2010 is history now. It has become a tradition to compile different year-end lists for the Old Year. Lists of "best companies to work for," "best places to live in," "top 10 highest paid CEOs," "top 10 political turkeys," "the year's 10 worst toys," "top 50 songs," etc.
I've compiled my own list. A list of top translation news for 2010. I don’t intend to publish the most important translation news from the past year. I've simply selected stories that I feel are interesting.
So, what translation news made my top 5 for 2010?
The community of linguists helped earthquake-stricken Haiti.
A devastating 7.0 magnitude earthquake struck Haiti in January 2010. An international community gathered to help rebuild the country. Translators and interpreters didn't stood apart either. In particular, Carnegie Mellon University's Language Technologies Institute (LTI) publicly released spoken and textual data they've compiled on Haitian Creole to hasten development of translation tools desperately needed by doctors, nurses and other relief workers in Haiti.
ALTA Language Services recorded a free Haitian Creole Emergency Medical Phrase Pronunciation Guide.
Translators Without Borders provided free translation for Haitian organizations.
Google translate, Google's free online language translation service, included Haitian Creole into its list of supported languages.
One of the most notable stories of love and war in Thai literature has been translated into English for the first time.
The Tale of Khun Chang Khun Phaen is a classic love triangle. It is about a beautiful woman, a heroic but poor man who loves her, and another, richer suitor. The story of their uneasy relations ends in tragedy when the king condemns the woman to death for failing to choose between the two men.
The tale has originated in Thailand several centuries ago and is still very popular in the country. Even children learn excerpts from it at school. The
first full 1,000-page English translation of this folk tale will enable the English-speaking audience to become familiar with this famous Thai literary work.
My top translation blooper of 2010 - An "exercise yard" is definitely better than an "execution yard."
Lincoln Prison in England outsourced translation of a pamphlet for its Russian inmates informing them of prison facilities. In particular, the pamphlet included information about an "execution yard." However, the "execution yard" was mistranslation of "exercise yard." Luckily, a member of prison staff detected and corrected the mistranslation at the proof stage.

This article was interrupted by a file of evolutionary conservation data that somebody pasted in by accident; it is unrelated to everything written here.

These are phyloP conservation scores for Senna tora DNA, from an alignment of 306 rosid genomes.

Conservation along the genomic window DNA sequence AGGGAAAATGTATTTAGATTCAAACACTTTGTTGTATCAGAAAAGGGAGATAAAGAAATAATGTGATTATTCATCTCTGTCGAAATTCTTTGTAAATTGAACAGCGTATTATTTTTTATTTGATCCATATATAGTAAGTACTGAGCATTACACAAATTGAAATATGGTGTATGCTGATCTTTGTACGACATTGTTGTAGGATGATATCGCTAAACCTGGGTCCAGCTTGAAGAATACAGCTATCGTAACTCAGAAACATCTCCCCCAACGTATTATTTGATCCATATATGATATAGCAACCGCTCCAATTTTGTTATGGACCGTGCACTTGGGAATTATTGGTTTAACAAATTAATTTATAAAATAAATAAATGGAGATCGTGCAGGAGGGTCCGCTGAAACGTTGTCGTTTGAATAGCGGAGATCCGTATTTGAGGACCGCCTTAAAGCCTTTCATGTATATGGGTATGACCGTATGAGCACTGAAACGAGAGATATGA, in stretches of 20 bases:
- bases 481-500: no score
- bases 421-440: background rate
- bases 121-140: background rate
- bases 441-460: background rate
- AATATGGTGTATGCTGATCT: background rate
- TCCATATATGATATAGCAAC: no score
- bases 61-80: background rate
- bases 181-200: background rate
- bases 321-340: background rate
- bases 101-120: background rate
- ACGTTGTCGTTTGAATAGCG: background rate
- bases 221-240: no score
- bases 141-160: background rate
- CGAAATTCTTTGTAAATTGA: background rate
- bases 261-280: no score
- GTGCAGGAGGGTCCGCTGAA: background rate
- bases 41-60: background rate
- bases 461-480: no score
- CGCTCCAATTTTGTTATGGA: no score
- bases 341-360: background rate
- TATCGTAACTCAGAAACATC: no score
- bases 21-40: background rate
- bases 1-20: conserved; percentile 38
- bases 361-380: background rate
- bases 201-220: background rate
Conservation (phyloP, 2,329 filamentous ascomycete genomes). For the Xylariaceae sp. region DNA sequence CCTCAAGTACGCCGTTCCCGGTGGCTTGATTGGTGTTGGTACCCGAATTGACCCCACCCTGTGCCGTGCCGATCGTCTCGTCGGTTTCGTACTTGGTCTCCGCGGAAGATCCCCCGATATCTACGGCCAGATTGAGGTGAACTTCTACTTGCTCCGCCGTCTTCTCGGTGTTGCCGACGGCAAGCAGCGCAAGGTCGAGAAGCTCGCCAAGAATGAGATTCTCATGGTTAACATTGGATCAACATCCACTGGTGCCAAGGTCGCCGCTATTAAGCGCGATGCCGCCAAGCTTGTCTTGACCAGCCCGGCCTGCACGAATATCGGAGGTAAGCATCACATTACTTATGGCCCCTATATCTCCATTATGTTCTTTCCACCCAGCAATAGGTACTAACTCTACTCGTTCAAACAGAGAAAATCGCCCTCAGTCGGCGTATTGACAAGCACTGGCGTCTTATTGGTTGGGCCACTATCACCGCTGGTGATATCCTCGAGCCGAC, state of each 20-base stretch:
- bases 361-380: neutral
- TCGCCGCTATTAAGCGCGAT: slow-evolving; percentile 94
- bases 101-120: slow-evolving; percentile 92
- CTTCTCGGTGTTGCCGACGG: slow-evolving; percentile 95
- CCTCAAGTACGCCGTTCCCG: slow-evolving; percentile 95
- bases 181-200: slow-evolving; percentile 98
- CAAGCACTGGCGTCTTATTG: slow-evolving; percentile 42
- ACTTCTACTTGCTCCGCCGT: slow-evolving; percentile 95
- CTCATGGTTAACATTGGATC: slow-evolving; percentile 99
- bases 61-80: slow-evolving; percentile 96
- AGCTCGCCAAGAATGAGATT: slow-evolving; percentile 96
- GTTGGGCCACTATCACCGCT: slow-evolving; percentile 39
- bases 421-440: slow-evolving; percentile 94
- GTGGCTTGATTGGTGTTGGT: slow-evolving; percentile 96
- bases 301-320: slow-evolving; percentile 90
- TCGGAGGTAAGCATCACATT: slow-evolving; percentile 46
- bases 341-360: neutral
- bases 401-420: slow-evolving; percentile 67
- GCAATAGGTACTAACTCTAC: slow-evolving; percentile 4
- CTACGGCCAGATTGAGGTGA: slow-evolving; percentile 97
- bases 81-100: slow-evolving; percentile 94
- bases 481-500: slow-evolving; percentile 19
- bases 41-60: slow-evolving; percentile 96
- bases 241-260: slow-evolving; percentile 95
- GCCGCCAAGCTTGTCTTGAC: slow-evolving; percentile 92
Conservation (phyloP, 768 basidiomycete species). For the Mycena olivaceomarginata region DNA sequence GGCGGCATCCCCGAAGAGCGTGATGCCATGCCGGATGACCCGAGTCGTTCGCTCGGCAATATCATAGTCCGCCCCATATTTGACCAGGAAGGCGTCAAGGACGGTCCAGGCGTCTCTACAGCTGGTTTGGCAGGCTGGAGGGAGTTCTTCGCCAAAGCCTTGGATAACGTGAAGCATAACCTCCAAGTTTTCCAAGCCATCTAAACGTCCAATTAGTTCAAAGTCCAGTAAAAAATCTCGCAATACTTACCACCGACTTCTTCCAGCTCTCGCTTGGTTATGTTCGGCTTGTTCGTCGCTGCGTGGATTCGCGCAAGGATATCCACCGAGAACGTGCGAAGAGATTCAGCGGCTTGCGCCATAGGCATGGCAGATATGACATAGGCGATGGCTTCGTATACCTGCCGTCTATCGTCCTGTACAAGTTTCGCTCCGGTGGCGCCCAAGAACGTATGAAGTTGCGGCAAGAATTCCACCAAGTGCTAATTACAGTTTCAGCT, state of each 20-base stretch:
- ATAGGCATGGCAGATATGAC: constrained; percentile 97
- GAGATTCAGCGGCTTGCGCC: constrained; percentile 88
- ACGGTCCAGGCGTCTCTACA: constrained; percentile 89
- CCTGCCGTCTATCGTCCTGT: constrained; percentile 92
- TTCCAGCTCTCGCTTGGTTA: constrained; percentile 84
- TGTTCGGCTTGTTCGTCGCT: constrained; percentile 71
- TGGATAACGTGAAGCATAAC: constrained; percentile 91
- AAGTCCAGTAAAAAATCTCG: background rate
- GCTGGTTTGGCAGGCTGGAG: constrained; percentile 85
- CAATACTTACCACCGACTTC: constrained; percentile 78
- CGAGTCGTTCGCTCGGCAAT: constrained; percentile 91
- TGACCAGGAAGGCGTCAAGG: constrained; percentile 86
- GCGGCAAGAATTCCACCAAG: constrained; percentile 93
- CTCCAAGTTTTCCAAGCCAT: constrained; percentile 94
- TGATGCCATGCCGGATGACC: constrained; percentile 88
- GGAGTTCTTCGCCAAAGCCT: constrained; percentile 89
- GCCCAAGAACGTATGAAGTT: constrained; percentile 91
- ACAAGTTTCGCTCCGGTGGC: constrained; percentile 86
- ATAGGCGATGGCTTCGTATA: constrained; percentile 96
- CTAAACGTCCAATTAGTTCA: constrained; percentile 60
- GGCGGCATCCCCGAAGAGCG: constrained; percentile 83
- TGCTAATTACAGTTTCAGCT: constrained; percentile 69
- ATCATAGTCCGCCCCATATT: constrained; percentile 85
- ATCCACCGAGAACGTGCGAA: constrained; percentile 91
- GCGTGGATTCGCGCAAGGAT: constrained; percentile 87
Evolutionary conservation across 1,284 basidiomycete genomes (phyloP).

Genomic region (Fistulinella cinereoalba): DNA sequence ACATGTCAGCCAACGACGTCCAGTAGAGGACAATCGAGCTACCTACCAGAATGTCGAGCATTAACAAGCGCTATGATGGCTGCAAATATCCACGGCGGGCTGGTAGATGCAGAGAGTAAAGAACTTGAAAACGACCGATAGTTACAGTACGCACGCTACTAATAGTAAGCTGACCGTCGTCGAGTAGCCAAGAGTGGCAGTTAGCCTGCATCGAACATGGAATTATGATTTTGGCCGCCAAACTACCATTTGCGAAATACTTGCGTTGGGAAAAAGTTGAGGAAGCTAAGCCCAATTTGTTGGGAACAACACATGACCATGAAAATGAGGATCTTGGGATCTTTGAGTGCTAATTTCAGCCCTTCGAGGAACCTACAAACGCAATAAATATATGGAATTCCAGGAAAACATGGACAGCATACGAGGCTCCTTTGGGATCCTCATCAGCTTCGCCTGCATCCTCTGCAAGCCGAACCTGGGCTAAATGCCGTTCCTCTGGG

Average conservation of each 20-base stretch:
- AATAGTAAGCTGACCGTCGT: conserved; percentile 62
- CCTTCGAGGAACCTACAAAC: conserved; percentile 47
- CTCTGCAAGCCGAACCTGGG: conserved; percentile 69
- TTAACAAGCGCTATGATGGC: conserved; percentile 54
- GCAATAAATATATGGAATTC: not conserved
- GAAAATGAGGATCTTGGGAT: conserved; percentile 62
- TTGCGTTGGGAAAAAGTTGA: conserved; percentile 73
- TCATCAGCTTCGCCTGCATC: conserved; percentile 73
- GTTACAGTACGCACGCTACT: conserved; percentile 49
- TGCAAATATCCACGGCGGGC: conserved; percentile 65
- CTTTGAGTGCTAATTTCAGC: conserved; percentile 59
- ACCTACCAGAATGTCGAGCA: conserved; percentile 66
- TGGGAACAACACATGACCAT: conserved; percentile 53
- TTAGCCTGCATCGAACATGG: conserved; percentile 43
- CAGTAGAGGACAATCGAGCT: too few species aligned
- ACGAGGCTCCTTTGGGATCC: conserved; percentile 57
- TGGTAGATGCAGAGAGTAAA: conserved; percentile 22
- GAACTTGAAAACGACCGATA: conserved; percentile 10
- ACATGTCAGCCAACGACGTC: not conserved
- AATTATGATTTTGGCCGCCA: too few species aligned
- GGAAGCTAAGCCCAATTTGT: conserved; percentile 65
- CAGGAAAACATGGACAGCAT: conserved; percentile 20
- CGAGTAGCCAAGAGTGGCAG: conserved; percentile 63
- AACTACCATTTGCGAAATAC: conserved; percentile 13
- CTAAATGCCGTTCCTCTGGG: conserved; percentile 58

This would be funny if it weren't so sad.
A dangerous malpractice of automated translations of medicine labels.
Not infrequently, Spanish-speaking patients read misleading information printed on medicine labels provided to them at U.S. pharmacies. This happens as a result of erroneous English into Spanish translations made by the pharmacies. The majority of the pharmacies use either automated translation software or lay staff members to make such translations.
Driven by the ubiquity of demand for language translation tools, translation applications for mobile phones exploded in 2010.
Word Lens, the new iPhone application, instantly translates words viewed through the phone's camera. No need to type anything. No need to be on the Internet or to have a phone connection.
The application must be very helpful for tourists. However, in my opinion, it is virtually useless for the majority of other users of translations because it produces automated word-for-word translation. Such method of translation gives poor results on complex sentences. In addition, it can handle only two languages - Spanish and English - so far.
You can use this application successfully to translate only very simple and short signs and inscriptions and only in English and Spanish. See for yourself.